Belfast Telegraph

Sunday 28 December 2014

Hurricane Fly can clear final hurdle and make Cheltenham history, say Northern Ireland owners

Trainer Willie Mullins, owner George Creighton, jockey Paul Townend and Hurricane Fly
Trainer Willie Mullins, owner George Creighton, jockey Paul Townend and Hurricane Fly

The Northern Ireland owners of top racehorse Hurricane Fly are backing the thoroughbred to make history at Cheltenham this week.

The nine-year-old, owned by Belfast's George Creighton and Crossgar's Rose Boyd, is favourite to win today's Champion Hurdle.

If it takes the title, it will be the second victory for the gelding in the notoriously tough race.

The 'Ulster Hurricane' stormed to victory in Cheltenham's 2011 Champion Hurdle, but was beaten into third place in the race 12 months later.

But he has never looked a better bet as Irish jockey Ruby Walsh has won three races on Hurricane Fly since November.

The Creighton family is now hopeful that the racehorse will become the first in nearly 40 years to reclaim the Champion Hurdle title.

The only other racehorse to do that was British thoroughbred Comedy Of Errors, which regained the crown in 1975 on the back of its victory at the prestigious race in 1973.

Hurricane Fly was bought in 2008 by George Creighton, who is retired from the construction industry.

Creighton lives in the city's Stranmillis area of Belfast and Hurricane Fly runs in his colours.

The horse is partly owned by Rose Boyd, who runs an equine centre in Crossgar, Co Down.

Boyd is a well known personality in the point-to-point world and Master of Killultagh Harriers.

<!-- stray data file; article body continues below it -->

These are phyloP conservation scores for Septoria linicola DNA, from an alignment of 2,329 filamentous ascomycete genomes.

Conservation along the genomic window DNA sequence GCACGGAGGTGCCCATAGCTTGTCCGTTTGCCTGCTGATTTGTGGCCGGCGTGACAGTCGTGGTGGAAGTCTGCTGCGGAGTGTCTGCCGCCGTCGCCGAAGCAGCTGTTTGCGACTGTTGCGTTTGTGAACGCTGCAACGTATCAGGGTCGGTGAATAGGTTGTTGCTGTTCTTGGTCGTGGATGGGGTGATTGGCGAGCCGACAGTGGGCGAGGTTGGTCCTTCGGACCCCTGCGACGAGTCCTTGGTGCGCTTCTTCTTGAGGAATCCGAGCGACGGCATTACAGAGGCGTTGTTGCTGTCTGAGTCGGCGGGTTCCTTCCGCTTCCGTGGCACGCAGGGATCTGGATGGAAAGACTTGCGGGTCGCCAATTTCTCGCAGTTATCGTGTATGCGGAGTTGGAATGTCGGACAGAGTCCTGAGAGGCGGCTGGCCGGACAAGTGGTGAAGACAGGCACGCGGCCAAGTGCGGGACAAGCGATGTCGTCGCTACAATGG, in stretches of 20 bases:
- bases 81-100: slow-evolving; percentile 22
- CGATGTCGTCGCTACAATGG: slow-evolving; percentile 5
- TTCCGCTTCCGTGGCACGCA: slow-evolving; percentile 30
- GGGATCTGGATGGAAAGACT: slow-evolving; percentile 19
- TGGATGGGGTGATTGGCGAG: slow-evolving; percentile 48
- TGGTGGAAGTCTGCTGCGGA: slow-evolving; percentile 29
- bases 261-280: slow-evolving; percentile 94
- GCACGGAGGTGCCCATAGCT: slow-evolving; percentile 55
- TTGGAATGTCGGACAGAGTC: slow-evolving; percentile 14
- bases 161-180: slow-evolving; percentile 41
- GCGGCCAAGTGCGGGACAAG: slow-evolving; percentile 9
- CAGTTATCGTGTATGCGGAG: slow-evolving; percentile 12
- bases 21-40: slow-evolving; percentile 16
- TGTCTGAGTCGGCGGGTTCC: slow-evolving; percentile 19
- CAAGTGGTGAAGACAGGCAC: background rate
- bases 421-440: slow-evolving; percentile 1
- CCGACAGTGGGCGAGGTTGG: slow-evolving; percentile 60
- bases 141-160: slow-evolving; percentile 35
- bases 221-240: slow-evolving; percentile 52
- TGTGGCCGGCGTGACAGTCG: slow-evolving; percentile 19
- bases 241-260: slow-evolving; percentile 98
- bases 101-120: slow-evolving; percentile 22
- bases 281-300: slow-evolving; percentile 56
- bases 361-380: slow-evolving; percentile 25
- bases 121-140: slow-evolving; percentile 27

Along with her husband Frank, she has owned some top-class horses trained by Willie Mullins, who trains Hurricane Fly. George Creighton's grandson, Lewis (25), told the Belfast Telegraph: "The plan was to give him three runs before Cheltenham and thankfully he has had three runs.

"It's going to be quite a hurdle. But Hurricane Fly and Ruby Walsh are in good form.

"Everyone is hopeful here in Belfast that we will go back over and get it.

Mr Creighton added: "The last time someone reclaimed the Champion Hurdle was in the 1970s.

"It's Cheltenham at the end of the day. It's a very tough place to go to, no matter what horse you have."

Hurricane Fly had a remarkable year in 2011 – outstripping its competition every time, with five wins out of five.

"We are hoping to reclaim that line of form," Lewis, who is spokesman for the Creighton family, said on Sunday.

Paddy Power was offering odds of 2/1 on Hurricane Fly on Sunday.

The Irish bookmaker has also taken the unusual decision of offering to refund losing bets if Hurricane Fly wins this year's Champion Hurdle.

Earlier this month, Ruby Walsh said he was "utterly perplexed" at the negativity surrounding his bid to bring home the Champion Hurdle title for a second time.

But he can bank on the support of Ulster's fans.

"There's a big enough contingent from here," added Lewis Creighton, who will be one of 26 family and friends cheering their horse on at Cheltenham on Tuesday.

Background

The festival at Cheltenham is the jewel in jump racing's crown and the highlight of the racing calendar – and has been almost taken over by Irish horses, trainers and punters. The four-day meeting is also renowned for boasting some of the toughest courses in jump racing.

The first organised flat race meeting in Cheltenham took place in 1815 on Nottingham Hill. But in 1829, a sermon by Cheltenham's Parish Priest, Reverend Francis Close, on the evils of horse racing led to the race meeting of 1830 being disrupted. The grandstand was burned to the ground before the following year's meeting. More than 700,000 people now visit the racecourse throughout the year.

The Champion Hurdle, which is traditionally Cheltenham's opening race, is the Festival's highlight, alongside the Gold Cup.

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